11 Abkhaz against hundreds of Austrians

Another hero of the Abkhaz hundred was the glorified Abkhaz Basil (Wasil) Lakoba, who was awarded three George crosses.  Together with Cornet Lakerbay, he and several other Abkhaz - there were 11 in total - managed to take the Austrian redoubt.  

“The redoubt was on a hill, surrounded by a swamp, and around three rings of wire,” says Ruslan Gozhba, “there were more than a hundred Austrians in that redoubt; after the battle there was a formation of the Caucasian division, which commanded: the Abkhaz - a step forward.  The division commander thanked them on behalf of the emperor for taking the redoubt and asked them to name any of their wishes that would be fulfilled immediately after the end of the war.  They were told: say what you wish.  The officers came forward and said: first of all we want our children, boys and girls, to study, the second is that Abkhazia is not a district (at that time Abkhazia was part of the Russian Empire as the Abkhaz military district - ed.), and the Black Sea province, and the third - the right to bear arms.  To this, they all were told that the Sovereign-Emperor asked to embrace each of them and assured that all their wishes would certainly be fulfilled at the end of the war.”

But these desires were not destined to come true.  The days of the Sovereign-Emperor were numbered, and the collapse of the Russian Empire itself was not far away.

Memory of heroes creates new heroes

After returning from the fronts of the First World War, many participants in the Abkhaz hundred became active participants in the revolutionary squad of “Kiaraz”, and contributed to the establishment of Soviet power in Abkhazia.  Many in 1937 were victims of repression, among them, for example, four brothers by the name of Magba, Wasil Lakoba himself and others.

Today, the names of the participants of the “Abkhaz Hundred” have been undeservedly forgotten, Ruslan Gozhba believes, citing as an example attention to the feat of other soldiers of Caucasians: “It was the centenary of the First World War.  In Ingushetia, they erected a monument to the riders of the Caucasian division, at the opening of which they invited the granddaughter of the commander of the Caucasian division, Prince Mikhail Romanov, published an album, they did the same in Ossetia.”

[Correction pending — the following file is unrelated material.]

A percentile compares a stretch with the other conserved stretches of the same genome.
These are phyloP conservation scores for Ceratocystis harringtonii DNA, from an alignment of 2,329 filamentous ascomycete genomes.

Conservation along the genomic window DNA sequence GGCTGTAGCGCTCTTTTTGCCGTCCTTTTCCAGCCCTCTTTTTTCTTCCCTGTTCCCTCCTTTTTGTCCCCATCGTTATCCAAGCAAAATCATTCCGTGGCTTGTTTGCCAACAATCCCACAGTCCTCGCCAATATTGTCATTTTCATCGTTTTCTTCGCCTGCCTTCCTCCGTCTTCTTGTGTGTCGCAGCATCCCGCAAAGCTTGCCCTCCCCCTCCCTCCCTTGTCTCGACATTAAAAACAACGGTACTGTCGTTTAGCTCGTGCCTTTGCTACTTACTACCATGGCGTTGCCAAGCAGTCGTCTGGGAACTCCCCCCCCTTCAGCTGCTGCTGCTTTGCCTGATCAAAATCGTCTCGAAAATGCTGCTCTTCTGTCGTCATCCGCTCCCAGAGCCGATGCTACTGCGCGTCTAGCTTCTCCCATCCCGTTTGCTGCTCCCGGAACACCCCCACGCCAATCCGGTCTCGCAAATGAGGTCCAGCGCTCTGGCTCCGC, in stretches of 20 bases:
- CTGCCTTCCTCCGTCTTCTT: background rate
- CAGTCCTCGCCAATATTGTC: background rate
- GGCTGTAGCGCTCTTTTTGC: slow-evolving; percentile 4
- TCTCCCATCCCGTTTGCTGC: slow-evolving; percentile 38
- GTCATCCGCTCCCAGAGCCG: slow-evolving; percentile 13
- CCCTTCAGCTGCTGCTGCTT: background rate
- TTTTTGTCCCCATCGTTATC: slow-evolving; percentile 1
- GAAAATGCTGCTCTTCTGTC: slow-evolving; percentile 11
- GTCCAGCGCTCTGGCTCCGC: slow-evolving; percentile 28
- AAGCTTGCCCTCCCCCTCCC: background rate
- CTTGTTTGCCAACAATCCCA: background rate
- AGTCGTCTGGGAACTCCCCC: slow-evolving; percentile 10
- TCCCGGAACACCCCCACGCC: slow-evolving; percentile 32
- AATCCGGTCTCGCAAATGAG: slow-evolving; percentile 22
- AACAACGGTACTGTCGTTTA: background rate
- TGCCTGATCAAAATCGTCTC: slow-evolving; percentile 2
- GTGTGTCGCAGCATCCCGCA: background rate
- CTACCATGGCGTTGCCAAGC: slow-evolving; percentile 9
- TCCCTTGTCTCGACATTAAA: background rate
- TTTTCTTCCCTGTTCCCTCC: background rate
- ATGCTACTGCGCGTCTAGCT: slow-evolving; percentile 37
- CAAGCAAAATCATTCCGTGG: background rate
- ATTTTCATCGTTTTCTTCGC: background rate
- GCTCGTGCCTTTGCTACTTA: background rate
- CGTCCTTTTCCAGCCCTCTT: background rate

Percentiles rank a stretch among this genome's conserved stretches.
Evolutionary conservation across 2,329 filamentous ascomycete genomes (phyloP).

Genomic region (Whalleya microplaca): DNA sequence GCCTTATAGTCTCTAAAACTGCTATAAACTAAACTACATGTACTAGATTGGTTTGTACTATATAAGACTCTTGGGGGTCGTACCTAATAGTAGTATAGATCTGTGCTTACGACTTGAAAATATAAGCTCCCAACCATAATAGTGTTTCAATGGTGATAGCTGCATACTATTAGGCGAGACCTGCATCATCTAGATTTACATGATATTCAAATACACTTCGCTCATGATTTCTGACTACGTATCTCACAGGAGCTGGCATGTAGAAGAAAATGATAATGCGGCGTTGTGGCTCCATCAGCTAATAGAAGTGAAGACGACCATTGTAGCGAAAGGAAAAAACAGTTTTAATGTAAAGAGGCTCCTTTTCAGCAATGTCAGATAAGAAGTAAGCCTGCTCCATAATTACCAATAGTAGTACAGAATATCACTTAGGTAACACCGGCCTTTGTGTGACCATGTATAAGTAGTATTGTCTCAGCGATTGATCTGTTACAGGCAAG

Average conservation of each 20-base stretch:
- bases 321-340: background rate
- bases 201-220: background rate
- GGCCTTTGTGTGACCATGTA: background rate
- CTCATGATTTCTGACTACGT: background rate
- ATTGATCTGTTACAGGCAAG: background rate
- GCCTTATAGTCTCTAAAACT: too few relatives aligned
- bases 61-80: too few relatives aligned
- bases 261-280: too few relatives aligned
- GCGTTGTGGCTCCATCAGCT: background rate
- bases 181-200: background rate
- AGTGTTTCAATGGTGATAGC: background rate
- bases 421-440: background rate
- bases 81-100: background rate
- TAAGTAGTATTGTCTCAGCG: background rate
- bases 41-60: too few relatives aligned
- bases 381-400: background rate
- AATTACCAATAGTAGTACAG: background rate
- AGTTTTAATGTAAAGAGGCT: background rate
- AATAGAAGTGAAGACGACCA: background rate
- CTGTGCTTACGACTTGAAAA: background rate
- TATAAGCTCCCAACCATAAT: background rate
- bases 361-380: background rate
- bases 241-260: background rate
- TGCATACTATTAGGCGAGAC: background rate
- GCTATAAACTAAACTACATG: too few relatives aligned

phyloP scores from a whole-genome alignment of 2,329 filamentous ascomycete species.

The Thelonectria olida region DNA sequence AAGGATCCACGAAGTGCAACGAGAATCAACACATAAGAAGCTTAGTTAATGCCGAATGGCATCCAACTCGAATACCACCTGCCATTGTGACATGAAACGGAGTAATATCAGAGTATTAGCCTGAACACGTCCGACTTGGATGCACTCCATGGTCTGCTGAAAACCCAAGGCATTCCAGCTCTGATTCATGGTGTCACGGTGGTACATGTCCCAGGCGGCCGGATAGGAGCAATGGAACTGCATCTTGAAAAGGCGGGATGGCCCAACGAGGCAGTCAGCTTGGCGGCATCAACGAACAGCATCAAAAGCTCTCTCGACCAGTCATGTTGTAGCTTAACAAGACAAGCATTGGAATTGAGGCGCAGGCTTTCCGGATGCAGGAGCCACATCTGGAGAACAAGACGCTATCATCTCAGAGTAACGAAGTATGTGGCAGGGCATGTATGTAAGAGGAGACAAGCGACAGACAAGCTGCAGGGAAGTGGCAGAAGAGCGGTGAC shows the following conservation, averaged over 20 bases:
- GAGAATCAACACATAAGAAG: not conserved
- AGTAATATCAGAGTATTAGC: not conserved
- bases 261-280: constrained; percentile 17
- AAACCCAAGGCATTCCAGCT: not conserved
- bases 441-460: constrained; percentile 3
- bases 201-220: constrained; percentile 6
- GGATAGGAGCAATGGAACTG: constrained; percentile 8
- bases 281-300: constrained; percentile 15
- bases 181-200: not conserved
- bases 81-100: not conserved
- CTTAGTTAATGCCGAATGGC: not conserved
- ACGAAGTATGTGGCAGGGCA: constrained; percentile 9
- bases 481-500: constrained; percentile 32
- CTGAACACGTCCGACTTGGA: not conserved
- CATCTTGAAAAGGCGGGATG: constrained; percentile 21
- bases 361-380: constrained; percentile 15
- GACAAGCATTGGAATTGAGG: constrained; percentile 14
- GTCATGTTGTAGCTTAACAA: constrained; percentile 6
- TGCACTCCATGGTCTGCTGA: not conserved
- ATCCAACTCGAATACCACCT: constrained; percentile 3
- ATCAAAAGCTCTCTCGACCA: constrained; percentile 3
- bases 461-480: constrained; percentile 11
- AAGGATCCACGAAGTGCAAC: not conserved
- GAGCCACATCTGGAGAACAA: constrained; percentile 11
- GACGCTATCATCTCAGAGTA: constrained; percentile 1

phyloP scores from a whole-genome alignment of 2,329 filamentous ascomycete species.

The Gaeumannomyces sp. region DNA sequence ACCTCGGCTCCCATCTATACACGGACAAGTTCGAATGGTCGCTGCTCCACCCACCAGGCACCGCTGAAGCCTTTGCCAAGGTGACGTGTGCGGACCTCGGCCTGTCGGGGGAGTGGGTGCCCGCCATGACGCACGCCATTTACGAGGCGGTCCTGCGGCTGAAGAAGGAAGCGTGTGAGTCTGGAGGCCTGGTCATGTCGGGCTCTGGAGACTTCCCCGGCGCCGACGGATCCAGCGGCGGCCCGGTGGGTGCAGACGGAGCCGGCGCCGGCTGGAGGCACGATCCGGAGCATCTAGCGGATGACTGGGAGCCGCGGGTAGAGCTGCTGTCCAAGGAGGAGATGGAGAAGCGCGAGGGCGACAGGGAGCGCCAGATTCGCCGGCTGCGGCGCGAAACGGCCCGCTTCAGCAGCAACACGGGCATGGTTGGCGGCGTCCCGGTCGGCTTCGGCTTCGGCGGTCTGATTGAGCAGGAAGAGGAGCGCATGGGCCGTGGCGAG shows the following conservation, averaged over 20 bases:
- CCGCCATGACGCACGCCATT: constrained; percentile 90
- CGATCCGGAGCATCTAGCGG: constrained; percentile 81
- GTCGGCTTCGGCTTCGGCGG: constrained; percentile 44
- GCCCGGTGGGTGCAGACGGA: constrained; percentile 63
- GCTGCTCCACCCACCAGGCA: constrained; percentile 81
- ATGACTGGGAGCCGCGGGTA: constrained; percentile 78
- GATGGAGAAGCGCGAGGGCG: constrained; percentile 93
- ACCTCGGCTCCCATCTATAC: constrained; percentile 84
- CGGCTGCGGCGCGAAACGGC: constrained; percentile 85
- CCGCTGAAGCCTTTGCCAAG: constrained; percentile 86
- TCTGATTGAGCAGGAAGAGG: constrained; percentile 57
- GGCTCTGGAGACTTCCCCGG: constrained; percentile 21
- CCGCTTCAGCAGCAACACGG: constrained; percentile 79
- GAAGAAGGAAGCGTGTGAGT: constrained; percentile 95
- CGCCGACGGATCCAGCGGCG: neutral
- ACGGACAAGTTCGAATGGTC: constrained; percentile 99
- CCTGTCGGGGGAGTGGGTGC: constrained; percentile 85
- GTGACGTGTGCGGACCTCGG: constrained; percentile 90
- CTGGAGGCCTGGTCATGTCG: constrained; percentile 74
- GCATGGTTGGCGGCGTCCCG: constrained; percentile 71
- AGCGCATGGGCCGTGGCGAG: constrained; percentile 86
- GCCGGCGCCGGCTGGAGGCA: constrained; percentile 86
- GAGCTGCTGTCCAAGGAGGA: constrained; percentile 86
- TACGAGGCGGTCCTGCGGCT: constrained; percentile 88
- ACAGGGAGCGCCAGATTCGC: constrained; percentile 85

The historian believes that remembering your heroes is the holy duty of every nation.  “As philosophers say, honoring heroes brings up and creates new heroes who will always protect their homeland,” he explains.

I would like to wish compatriots, each according to their own strengths, to try to fill this gap, recalling with gratitude the feats of our ancestors, raising children by the example of their courage and nobility.

From the article of Ruslan Gozhba “From the history of the Caucasian Equestrian Horse Division: Abkhaz riders”

10: Horseman Shaman Sabekia

11: Gaguliia Vladimir Dzhgunatovich from the village of Lykhny, 1891

12: Cornet Konstantin Lakerbay with Father Shahan

13: Cornet Konstantin Lakerbay with the nurse and her son (Vozba), Lykhny

14: Cornet Konstantin Lakerbay, 1916

15: Mikha Chirgba

16: Officer of the Abkhaz Hundred Nikolai Aimhaa

17: Abkhaz horsemen: Temraz Lakoba, Wasil Lakoba, Semyon Arnaut, 1914

19, 20: Riders of the Abkhaz Hundred

21: Horseman-officer of the Caucasian division Rauf Agrba, awarded with the Golden St. George weapon “For Bravery”, 1917

22: Abkhaz nobleman, commander of the Ingush Regiment, Colonel Georgy Merchul (sitting in the center)

23: Constable of the 4th Abkhaz Hundred of the Circassian Equestrian Regiment, full Georgy Cavalier, a native of the village of Achandara, Wasil Magba (Magi)

24: From the right is the full St. George Knight, a native of the village of Kutol Konstantin (Kacha) Kogonia

30: Abkhaz riders before leaving for the front, Sukhum, 1914

18: Riders of the Abkhaz hundred of the Kodor site.  In the photo: from left to right sitting: Temraz Kogonia, Shakir, Mitro Akhuba, Nakharbey Gartskia, Kacha Kogonia, standing: Misha Tsaguriya, Kan Katsiya, Nikolay Karchava © From the book by Ezug Gabelia “The Abkhaz horsemen”

25: In the photo: in the center with flowers is one of the founders of the Abkhaz Hundred, Ensign of the Circassian regiment Shakhan Khasanovich Lakrba (father of Cornet Kotsia Lakrba), then the commander of the hundred caps and captain Heinrich Bjorkvist (Finn)